“A monk, a nun, who cultivates a joyous disposition
and is filled with confidence in the Way
will find peace, stillness and bliss.
Yet still a youth, a renunciate fully devoted to the Way
lights up the world like the moon emerging from clouds.”
(Dhammapada, v. 381-382)
Dear friends, it’s been a while… This week marks my three-year anniversary of monastery life here in the blessed forests of British Columbia. Three years! Who knows how long I have been walking this path, or how many lifetimes I have been cultivating this practice. But let me just take a moment to pay homage to this latest chapter of my spiritual journey. The days and nights that I have spent here in this sacred place of refuge have witnessed inner adventures of the deepest kind. Golden drops of wisdom are percolating here and there. I have died and been reborn a million times. Throughout it all, there has been only one constant: a beautiful deepening of my peace, wisdom and happiness.
My gratitude for all of the blessings of the last three years is simply inexpressible. I am grateful to an endless list of beings, seen and unseen, who have guided and supported me from near and far. But mostly, I am grateful to myself. In this day and age, it is often considered uncouth to say such things. Under veils of egotistical modesty, we are reluctant to ever acknowledge our own goodness. But the Buddha encouraged us to regularly reflect on our own wholesome qualities and to take joy in our own happiness, just as we would do for others. So let me say this loud and clear, dear friends: I am deeply grateful to myself for making the decision to leave behind the world I knew in search of something higher… for disregarding the voices of the many well-intentioned people in my life who misunderstood and ridiculed my intentions…for having the courage to listen to my rather inconvenient and unconventional inner callings. The reward has been a blossoming of a calm wellbeing in my heart that continues to deepen with each passing breath - something I would not trade for any worldly pleasure or praise.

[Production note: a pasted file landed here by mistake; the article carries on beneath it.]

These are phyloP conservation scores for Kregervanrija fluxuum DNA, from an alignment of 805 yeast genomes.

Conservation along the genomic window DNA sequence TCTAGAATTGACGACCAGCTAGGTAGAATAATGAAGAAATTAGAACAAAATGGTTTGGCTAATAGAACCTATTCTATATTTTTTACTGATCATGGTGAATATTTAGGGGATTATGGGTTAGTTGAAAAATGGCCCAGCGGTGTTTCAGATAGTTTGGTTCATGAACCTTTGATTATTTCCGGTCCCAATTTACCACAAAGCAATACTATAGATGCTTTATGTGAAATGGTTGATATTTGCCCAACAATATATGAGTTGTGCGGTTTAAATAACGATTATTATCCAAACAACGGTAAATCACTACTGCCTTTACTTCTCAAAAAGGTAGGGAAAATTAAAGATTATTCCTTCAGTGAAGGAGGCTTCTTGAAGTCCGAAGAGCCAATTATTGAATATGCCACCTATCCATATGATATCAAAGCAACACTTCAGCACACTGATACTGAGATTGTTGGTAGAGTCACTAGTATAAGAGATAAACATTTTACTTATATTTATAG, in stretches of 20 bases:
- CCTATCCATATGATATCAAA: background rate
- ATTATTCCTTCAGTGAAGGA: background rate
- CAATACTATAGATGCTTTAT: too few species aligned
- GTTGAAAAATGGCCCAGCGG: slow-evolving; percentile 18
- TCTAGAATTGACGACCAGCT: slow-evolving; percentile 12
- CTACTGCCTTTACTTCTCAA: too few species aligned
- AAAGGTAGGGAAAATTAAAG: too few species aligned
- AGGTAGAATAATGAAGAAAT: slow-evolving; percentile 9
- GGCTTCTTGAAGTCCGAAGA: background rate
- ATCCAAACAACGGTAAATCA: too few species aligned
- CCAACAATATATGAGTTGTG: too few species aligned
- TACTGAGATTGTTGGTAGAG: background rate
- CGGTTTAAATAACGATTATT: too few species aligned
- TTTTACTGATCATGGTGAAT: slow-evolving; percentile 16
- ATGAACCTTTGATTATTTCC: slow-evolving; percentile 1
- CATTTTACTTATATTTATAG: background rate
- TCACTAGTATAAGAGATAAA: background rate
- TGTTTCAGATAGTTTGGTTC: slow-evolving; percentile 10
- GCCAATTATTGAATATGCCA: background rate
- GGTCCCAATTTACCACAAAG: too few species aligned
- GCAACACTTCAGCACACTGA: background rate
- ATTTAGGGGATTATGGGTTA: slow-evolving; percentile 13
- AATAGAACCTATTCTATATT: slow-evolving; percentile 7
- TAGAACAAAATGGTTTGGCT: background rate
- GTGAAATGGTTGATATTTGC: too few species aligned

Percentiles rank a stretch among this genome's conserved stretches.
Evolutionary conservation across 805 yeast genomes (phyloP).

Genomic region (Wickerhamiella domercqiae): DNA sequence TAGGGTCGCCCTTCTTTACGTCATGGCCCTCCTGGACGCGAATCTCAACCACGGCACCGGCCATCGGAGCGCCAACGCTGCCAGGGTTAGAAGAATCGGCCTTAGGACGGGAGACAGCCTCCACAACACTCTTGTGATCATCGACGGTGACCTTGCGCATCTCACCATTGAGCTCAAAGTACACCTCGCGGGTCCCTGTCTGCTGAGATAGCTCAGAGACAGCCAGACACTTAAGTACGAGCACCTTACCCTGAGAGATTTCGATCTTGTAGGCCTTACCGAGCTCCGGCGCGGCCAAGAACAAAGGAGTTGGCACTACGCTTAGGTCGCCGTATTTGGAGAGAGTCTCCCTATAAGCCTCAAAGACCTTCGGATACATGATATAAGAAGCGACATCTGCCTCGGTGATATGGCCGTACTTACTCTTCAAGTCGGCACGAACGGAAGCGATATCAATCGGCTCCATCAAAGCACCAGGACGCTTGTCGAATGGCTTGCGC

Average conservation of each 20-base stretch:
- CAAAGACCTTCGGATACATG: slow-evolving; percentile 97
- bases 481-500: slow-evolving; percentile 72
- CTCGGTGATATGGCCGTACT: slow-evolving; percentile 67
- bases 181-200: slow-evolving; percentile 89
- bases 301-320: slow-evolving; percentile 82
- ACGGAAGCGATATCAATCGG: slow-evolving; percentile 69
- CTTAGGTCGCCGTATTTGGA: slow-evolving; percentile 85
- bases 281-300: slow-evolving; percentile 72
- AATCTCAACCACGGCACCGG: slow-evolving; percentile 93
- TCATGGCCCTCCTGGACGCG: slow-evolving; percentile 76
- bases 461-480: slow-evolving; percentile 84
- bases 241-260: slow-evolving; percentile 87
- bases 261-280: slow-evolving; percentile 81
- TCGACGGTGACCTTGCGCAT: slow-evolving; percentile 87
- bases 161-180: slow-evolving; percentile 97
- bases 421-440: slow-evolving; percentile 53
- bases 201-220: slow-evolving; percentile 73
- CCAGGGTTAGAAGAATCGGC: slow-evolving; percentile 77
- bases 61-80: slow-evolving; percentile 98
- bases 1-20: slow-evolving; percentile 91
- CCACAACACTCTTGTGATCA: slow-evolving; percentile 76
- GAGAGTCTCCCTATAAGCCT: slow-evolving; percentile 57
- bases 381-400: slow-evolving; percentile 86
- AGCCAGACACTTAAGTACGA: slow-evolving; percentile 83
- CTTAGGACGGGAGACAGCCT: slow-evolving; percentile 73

Unsurprisingly, this last year has been marked with much change. Just a couple of days after writing my last blog entry, I received word that my mother had suffered from a debilitating stroke while visiting relatives in Sri Lanka. Overnight, her whole experience of life changed dramatically. When she told her right limbs to move, they no longer listened. Her carefully laid plans for the future were swept away in an ocean of uncertainty. Why did this happen? What had she done to deserve this? Who was responsible? Would she ever recover? These were the questions floating around her mind and the minds of those around her as she tried to come to terms with this painful reality. Her vacation, if not the rest of her life, appeared to have been hijacked. Mine too. All of a sudden, I found myself plucked from the serenity and quietude of winter retreat here at the monastery and on a plane to cacophonic Colombo to look after my mother’s care for the next two months.
I have mentioned previously how traumatic it can be for me to leave the monastery these days. This was on another level altogether. While I deeply cherished the beautiful experience of taking care of my mother at a time when she really needed me, and would not have traded it for anything, I will not pretend that it was easy to be back in the world again. For spiritual types such as I, being in the world is akin to the feeling of being an ugly duckling. It’s highly uncomfortable… You can quack with the best of them, but you’ll just never be a duck. In my case, I have been fortunate enough to find my fellow swans, but being apart from them is painful indeed. Alas, the inevitable winds of change were to swoop my dear mother and I into a whole new reality that was not of our own choosing. In response, we counted our many blessings and tried to face each new day with equanimity, love and light-heartedness. In the background, a silent mantra reverberated in my heart and mind: “Don’t worry. Everything’s out of control.”